By Steve Keating
CHARLOTTE, N.C. (Reuters) -International captain Trevor Immelman vowed his men would fight to the final bell in the Presidents Cup but they were outclassed on Friday by the United States who dominated the fourballs by taking four of five points.
Following a 4-1 thrashing in Thursday’s foursomes (alternate shot) the Internationals returned to the Quail Hollow Club looking for a way to slow their rampaging opponents but had no answers as the U.S. increased their lead to 8-2 after two days.
“I wasn’t very good at math in school but there’s still 20 points available to win so we’re going to fight,” offered a defiant Immelman. “Keep putting one foot in front of the other.
“We feel like we’ve played some pretty good golf, some solid golf tee-to-green but we have absolutely been out-putted. No doubt about it.
“Back’s up against the wall. Going to have to dig deep.”
The Americans were again forced to fend off a late fightback by the Internationals that saw three of the five matches come down to the final hole but ended in the same 4-1 scoreline with the U.S. winning three and the other two finishing in ties.
The Internationals, with a record eight Presidents Cup debutants in their 12-man team, started as massive underdogs against a U.S. squad featuring nine of the top 15 players in the world rankings but now require some help from the golfing gods just to avoid a humiliating defeat.
The U.S. have dominated the biennial competition with an 11-1-1 record and are in position to register a Presidents Cup first – clinching the golden trophy on Saturday and making Sunday’s 12 singles matches nothing more than a victory lap for the hosts.
With two sessions scheduled for a marathon Saturday (foursomes and fourballs) the Americans will be targeting the 15 1/2 total points needed to lift the Cup for a 12th time and extend their unbeaten run on home soil.
“We have to keep the pedal to the metal and try to get as many points as we can, win each session,” said Jordan Spieth. “And every single person on our team that goes out tries to win a point.
” If we all do that, then it will be good enough.
“Get to 15 1/2 as quickly as you can.”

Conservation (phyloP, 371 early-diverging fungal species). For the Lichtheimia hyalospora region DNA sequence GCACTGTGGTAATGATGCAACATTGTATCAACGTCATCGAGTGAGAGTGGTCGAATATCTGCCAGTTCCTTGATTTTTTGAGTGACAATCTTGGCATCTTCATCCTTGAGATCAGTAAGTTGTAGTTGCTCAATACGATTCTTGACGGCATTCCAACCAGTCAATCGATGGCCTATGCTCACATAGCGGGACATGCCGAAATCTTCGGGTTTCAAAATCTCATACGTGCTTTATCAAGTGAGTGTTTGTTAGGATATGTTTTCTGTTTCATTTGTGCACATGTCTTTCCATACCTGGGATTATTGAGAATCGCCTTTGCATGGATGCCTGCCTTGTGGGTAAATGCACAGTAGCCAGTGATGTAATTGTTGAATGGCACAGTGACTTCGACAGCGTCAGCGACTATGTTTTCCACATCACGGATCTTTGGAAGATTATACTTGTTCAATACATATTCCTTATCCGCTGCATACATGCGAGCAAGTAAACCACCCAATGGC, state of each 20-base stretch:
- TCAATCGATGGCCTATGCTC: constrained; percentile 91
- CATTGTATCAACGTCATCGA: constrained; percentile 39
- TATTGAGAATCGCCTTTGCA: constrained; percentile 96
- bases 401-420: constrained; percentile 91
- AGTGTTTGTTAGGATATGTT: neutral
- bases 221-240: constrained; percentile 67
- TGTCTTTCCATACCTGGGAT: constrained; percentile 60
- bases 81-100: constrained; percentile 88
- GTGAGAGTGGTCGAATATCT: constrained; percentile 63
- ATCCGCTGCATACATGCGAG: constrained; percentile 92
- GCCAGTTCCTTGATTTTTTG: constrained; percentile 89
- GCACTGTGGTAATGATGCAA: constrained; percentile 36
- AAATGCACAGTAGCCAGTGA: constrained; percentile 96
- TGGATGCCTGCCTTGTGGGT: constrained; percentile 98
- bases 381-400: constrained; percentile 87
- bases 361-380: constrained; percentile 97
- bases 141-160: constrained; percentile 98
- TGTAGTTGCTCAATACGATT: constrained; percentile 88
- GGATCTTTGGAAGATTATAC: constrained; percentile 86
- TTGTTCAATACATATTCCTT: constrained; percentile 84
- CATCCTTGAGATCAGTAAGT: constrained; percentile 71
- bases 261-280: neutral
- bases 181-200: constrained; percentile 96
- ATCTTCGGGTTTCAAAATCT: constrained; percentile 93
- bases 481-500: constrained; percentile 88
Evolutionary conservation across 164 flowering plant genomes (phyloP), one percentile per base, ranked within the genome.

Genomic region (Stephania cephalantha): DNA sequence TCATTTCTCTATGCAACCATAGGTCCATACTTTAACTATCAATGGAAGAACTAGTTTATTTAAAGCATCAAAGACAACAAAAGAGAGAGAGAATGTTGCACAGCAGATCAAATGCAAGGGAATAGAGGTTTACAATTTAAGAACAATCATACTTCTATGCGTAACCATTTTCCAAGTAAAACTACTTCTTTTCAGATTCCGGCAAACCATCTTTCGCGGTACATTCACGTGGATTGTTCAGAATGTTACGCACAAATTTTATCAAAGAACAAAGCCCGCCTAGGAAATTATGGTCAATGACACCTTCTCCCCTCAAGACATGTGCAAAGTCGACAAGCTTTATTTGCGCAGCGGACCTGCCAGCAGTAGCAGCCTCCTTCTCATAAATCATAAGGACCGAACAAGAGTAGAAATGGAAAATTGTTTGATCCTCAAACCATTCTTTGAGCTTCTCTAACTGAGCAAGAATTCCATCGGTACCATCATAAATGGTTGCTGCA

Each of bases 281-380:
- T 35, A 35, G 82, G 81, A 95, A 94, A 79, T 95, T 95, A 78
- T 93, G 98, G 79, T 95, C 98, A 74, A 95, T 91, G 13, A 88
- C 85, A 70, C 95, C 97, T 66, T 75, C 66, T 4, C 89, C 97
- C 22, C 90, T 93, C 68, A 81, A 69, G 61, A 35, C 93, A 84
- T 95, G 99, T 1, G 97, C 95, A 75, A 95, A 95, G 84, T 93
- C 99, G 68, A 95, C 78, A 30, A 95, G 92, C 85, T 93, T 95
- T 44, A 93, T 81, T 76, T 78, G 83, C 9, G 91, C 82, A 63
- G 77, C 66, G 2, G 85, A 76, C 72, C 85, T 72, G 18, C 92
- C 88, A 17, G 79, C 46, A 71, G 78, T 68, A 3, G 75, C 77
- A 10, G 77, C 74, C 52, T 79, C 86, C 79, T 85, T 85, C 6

Sent out first by U.S. captain Davis Love III, major winners Spieth and Justin Thomas set the tone by taming the Australian duo of Adam Scott and Cam Davis 2&1 to get the U.S. on the scoreboard.
The day ended in an explosion of cheers from the pro-American crowd when Max Homa rolled in a 15-foot pressure-packed birdie putt on the 18th to save a 1-up victory for him and partner Billy Horschel over Canadian duo Corey Connors and Taylor Pendrith.
“I’ve been in the last match both days and to be able to see that is special for me,” said Homa. “The golf’s amazing, but you remember that kind of stuff well into your days.
“I was nervous as could be over that putt, but it was fun.”
Also earning a point for the U.S. were the stellar partnership of world numbers four and five Patrick Cantlay and Xander Schauffele, who hammered the Internationals most experienced pair of Scott and Hideki Matsuyama 6&5 in foursomes.
Picking up where they left off on Thursday, Cantlay and Schauffele charged to a 5-up lead on Matsuyama and South Korean Kim Joo-hyung after just eight holes but needed to work to close out a 3&2 win.
World number one Scottie Scheffler and Sam Burns, the only American pair to lose on Thursday, could not get in the win column but did earn the U.S. a half point when their match with South Korea’s Im Sung-jae and Colombian Sebastian Munoz finished in a tie.
Kevin Kisner and Cameron Young also secured a half point for the U.S. as their match with Chile’s Mito Pereira and South African Christiaan Bezuidenhout finished deadlocked.
(Reporting by Steve Keating in Charlotte; Editing by Ken Ferris and Chris Reese)